MAMARONECK, N.Y. – Flooding in Mamaroneck following heavy storms is nothing new to homeowners and businesses, but how to manage flood zones to prevent damage in the future is a hot issue that sparks debate from all sides.
“This has been an ongoing problem in the Village of Mamaroneck,” said Mayor Norman Rosenblum.
Local village laws are what concern Rosenblum and other community members.
Chapter 186-2 of the Code of the Village of Mamaroneck, Flood Damage Prevention, defines cumulative substantial improvement as, “Any reconstruction, rehabilitation, addition, or other improvement of a structure that equals or exceeds 50 percent of the market value of the structure at the time of the improvement or repair when counted cumulatively for 10 years.”
As defined further in the village code, the term “cumulative” in this statement means that any home or business that has had damage on two separate occasions totalling more than 25 percent, or on any one occasion, totaling more than 50 percent, or building improvements during a 10-year period totaling 50 percent or more of the property value will have to raise all of its main structures 2-feet above main sea level to legally comply with zoning laws.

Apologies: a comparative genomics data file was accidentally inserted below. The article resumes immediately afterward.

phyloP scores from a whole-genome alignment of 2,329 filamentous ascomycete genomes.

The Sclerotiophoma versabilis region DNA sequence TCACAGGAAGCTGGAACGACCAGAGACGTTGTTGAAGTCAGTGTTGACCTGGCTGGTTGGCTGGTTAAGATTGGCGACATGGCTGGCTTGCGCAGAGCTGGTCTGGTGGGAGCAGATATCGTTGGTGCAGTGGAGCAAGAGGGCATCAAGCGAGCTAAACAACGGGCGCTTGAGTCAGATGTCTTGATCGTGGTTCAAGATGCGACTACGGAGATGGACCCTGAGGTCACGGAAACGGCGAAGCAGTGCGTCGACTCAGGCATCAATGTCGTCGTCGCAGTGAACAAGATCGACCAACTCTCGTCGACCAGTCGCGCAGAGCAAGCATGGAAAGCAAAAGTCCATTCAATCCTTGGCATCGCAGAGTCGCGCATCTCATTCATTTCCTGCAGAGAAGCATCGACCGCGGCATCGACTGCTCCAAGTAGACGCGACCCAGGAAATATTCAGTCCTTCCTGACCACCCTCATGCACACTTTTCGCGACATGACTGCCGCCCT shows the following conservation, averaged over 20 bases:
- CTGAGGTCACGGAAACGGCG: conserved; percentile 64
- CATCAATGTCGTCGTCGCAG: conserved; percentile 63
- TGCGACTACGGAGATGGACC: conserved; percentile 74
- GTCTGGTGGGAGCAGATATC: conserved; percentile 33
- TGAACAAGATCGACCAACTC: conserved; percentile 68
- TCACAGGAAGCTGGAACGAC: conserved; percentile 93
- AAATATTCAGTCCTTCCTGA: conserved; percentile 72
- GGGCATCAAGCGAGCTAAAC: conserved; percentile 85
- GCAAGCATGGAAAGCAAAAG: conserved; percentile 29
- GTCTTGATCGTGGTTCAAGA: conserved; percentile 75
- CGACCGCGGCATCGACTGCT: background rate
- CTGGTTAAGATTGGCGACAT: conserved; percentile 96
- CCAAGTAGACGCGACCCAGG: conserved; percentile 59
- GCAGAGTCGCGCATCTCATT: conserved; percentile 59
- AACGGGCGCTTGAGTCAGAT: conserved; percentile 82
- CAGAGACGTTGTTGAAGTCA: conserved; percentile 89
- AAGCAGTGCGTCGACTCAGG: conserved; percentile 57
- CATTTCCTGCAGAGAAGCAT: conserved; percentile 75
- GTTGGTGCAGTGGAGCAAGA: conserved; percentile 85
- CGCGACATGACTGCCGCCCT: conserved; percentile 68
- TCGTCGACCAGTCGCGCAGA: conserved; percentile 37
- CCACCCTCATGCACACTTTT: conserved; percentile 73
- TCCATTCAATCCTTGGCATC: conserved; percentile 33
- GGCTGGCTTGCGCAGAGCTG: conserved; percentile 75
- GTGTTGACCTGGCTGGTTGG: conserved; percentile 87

“The most important concern is this law,” said Rosenblum, who called the terminology “financially ridiculous.”
With this law in place, he said he is worried home and business owners are going to walk away from their properties.
“If you are in winter, and your boiler goes out, and that puts you over the 50 percent mark for cumulative substantial improvement, you’re not going to be able to move your whole structure above sea level,” he said. “It doesn't make sense.”
At the last two Board of Trustees meetings, in which there were public discussions about removing the terminology, residents took the podium to discuss their concerns. Some argued continual damage and improvement in these areas cause Westchester County citizens extra dollars when federal money and county grants are awarded to repair the same establishments again and again.
The topic will be discussed once more at this Wednesday’s Harbor and Coastal Zone Management Commission meeting at 7:30 p.m. in the courtroom at 169 Mount Pleasant Road. If the commission passes the terminology as consistent with the Local Water Revitalizations Plan, than the Board of Trustees can vote on the matter at its next meeting in September.